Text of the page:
Tuesday, 16 October 2018

Medical organisations protest as India, Sri Lanka cricket series continues despite smog

srilanka

NEW DELHI: Unprecedented scenes of Sri Lankan cricketers wearing face masks have reignited debate about hosting major sports in heavily polluted New Delhi, where doctors are increasingly vocal about the health risks posed by smog.

Medics urged cricket’s governing body to revise its rulebook after a Test match between India and Sri Lanka went ahead in the capital despite players vomiting and wheezing for air.

Concentrations of the smallest and most harmful airborne pollutants in Delhi, one of the world’s most polluted capitals, hit 384 – 15 times the World Health Organization maximum – before returning to levels considered just “unhealthy”, the US embassy website showed.

International cricketers returned on Monday for day three of the third Test even as air pollution at Feroz Shah Kotla stadium soared to hit 18 times the World Health Organisation’s safe level.

SMOG-CRIC

The play had been disrupted three times on Sunday as Sri Lankan players complained of illness, but umpires ruled the match would proceed.

The Indian Medical Association (IMA) condemned the decision, warning that playing in such conditions put athletes’ health at serious risk.

“This match should not have taken place in the first place. It is time the ICC (International Cricket Council) comes up with a policy on pollution,” said IMA president K. K Aggarwal.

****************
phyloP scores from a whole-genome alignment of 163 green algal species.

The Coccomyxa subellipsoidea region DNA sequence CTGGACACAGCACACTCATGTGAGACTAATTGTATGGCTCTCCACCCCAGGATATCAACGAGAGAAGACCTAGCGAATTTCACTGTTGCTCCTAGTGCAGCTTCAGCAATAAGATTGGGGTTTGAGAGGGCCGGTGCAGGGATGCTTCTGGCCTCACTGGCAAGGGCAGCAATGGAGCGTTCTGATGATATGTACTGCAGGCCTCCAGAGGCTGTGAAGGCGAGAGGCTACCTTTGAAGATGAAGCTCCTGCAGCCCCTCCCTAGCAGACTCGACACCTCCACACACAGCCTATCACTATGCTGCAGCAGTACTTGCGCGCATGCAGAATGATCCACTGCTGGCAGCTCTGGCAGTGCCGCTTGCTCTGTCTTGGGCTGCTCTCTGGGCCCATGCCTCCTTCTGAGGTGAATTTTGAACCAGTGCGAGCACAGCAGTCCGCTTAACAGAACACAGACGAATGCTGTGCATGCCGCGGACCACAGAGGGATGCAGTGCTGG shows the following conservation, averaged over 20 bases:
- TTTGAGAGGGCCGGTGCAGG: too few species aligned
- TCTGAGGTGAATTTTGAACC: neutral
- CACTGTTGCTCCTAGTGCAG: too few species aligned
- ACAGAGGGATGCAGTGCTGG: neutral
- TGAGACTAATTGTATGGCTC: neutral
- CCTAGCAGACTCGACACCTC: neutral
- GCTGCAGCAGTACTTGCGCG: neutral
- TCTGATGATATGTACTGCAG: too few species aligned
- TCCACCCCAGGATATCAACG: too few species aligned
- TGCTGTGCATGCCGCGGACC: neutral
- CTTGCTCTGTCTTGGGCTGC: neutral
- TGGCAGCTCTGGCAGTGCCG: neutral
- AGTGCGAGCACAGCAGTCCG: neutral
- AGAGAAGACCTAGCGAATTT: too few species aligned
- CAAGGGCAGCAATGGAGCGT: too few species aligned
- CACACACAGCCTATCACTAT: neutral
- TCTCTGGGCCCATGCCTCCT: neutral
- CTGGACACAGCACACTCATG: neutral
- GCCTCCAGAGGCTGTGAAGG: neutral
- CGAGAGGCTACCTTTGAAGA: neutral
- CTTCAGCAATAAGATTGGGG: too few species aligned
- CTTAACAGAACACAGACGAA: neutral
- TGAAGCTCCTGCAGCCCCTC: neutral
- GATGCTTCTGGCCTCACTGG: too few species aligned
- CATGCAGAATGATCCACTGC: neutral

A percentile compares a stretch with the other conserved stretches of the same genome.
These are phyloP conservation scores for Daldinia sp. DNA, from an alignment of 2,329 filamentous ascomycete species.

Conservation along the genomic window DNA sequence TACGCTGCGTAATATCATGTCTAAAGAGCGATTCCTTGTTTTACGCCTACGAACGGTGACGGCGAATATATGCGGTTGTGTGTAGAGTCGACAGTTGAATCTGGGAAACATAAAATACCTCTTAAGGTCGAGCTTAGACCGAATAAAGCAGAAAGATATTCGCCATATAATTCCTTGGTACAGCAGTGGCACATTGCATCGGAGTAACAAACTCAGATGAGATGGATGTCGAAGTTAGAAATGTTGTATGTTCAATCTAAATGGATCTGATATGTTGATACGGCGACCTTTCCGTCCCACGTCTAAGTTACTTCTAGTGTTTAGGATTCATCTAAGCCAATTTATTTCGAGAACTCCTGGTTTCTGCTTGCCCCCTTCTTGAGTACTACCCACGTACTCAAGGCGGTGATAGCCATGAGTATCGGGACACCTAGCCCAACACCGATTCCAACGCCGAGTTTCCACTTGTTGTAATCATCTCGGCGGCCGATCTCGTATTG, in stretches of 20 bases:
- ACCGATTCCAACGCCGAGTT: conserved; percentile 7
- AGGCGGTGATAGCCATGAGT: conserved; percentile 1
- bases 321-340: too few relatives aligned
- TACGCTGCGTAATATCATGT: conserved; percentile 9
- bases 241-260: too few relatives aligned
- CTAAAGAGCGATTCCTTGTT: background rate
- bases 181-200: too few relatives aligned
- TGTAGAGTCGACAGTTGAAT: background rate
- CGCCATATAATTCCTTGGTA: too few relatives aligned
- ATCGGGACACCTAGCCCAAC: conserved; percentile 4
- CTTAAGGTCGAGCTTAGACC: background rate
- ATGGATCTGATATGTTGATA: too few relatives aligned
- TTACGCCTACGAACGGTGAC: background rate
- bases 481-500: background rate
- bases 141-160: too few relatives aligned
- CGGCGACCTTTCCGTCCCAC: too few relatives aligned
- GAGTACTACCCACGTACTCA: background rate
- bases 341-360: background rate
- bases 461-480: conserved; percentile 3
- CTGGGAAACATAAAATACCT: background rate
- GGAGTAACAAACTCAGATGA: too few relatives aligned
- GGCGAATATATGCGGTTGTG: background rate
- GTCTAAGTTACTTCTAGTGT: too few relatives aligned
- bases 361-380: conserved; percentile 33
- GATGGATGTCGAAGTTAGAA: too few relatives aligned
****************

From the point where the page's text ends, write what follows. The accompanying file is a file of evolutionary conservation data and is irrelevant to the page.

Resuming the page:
“You have fast bowlers, batsmen and fielders out there exposed to these very harmful pollutants over five days at a stretch. It takes a serious toll on your health in the long run.”

The sport’s governing body declined to comment.

India’s powerful cricket board Board of Control for Cricket in India (BCCI) accused Sri Lanka of making a “big fuss”, pointing to Indian skipper Virat Kohli who hit a record sixth Test double century despite the smog.

Sri Lankan cricketers pollution india

But the United States (US) embassy website on Monday urged Delhi residents to “avoid all outdoor exertion” as concentrations of the smallest and most harmful airborne pollutants known as PM2.5 soared to hazardous levels.

These tiny particles – a fraction the size of human hair – lodge deep in the lungs and are linked to higher rates of chronic bronchitis, lung cancer and heart disease.

The concentration of such particles on Monday hit 448, compared to a maximum level of 25 considered safe by the World Health Organisation over a 24-hour period.

Even limited exposure can cause shortness of breath and make the eyes weep and throat burn.

Smog

Sri Lanka coach Pothas said his men were physically sick amid the “extremely high” pollution levels choking the ground.

“We had players coming off the field and vomiting,” he told reporters after the match. “There were oxygen cylinders in the change room. It’s not normal for players to suffer in that way while playing the game.”

Pothas said Lakmal was “continuously vomiting” in the changing room, where the team doctors and the match referee had gathered to assess the situation.

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